Taking Action for Wildlife!

New Hampshire Wildlife Action Plan

Help us update the Wildlife Action Plan

The New Hampshire Fish and Game Department has worked together with partners in the conservation community to create the state's first Wildlife Action Plan. The plan, which was mandated and funded by the federal government through the State Wildlife Grants program, provides New Hampshire decision-makers with important tools for restoring and maintaining critical habitats and populations of the state's species of conservation and management concern. It is a pro-active effort to define and implement a strategy that will help keep species off of rare species lists, in the process saving taxpayers millions of dollars.

Wildlife and Ecosystems - Climate Change Adaption Plan

The NH Wildlife Action Plan was submitted to the U.S. Fish and Wildlife Service on October 1, 2005, and approved in spring of 2006.

Want to read the plan? You can download each section from the box below.

Wildlife Action Plan DOWNLOADS (all PDF format)
Please be aware that these documents may not be the final version; updated sections will be posted as they become available.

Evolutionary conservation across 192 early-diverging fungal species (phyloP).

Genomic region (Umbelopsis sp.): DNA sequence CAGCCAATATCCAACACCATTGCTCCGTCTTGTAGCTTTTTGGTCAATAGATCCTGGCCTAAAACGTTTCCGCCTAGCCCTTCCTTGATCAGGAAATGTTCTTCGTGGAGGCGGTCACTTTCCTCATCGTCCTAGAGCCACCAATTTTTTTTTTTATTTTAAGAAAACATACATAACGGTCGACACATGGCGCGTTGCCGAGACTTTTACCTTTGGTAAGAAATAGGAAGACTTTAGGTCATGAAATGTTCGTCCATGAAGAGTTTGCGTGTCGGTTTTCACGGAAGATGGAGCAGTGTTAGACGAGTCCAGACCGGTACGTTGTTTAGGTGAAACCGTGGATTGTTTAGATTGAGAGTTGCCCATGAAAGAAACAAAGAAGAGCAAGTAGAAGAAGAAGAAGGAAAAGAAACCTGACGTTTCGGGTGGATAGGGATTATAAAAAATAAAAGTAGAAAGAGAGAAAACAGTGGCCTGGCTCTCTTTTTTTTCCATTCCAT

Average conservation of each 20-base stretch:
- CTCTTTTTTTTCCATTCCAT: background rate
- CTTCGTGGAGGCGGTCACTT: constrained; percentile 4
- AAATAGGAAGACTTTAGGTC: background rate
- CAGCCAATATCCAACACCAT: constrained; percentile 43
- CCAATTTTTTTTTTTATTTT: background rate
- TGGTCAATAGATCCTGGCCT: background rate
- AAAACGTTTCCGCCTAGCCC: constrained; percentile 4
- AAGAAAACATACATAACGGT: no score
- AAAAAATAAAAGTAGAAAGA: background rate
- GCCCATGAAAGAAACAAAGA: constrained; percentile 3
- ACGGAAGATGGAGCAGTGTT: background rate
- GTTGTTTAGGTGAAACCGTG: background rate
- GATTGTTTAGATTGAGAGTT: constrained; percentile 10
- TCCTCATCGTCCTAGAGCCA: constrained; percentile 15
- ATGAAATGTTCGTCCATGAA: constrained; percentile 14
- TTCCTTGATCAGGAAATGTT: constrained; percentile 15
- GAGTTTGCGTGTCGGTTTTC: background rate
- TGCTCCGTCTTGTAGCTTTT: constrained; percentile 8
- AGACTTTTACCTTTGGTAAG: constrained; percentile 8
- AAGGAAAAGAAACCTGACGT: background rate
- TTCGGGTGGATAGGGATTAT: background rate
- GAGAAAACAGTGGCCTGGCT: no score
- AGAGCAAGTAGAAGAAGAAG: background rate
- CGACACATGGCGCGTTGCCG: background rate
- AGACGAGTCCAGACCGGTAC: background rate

WAP Appendices (all PDF format - please be patient with large downloads):

Eight Required Elements of the Wildlife Action Plan

Congress requires eight elements be included in the Plan. These include:

  1. Where are they now? -- current distribution and abundance of wildlife species.
  2. How are they doing? -- location and condition of habitats critical to species' survival.
  3. What is threatening their survival?-- identifying problems that may harm wildlife species and habitat, and priority research needed to adequately address conservation actions.
  4. What can we do? -- prescriptions and goals for conserving wildlife species and critical habitats.
  5. How do we know what we are doing is working? -- monitoring of wildlife populations and habitats and success of prescribed conservation actions
  6. Do we need to make some changes? -- assessment of the Plan at intervals not to exceed ten years.
  7. How are other agencies going to be participating in the planning process? -- involvement of federal, state, local agencies and Indian tribes that manage lands or programs affecting wildlife.
  8. How is the general public participating? -- public participation is imperative for successful completion and implementation of the Plan.


About Us
NH Fish and Game Dept.
11 Hazen Drive
Concord, NH 03301

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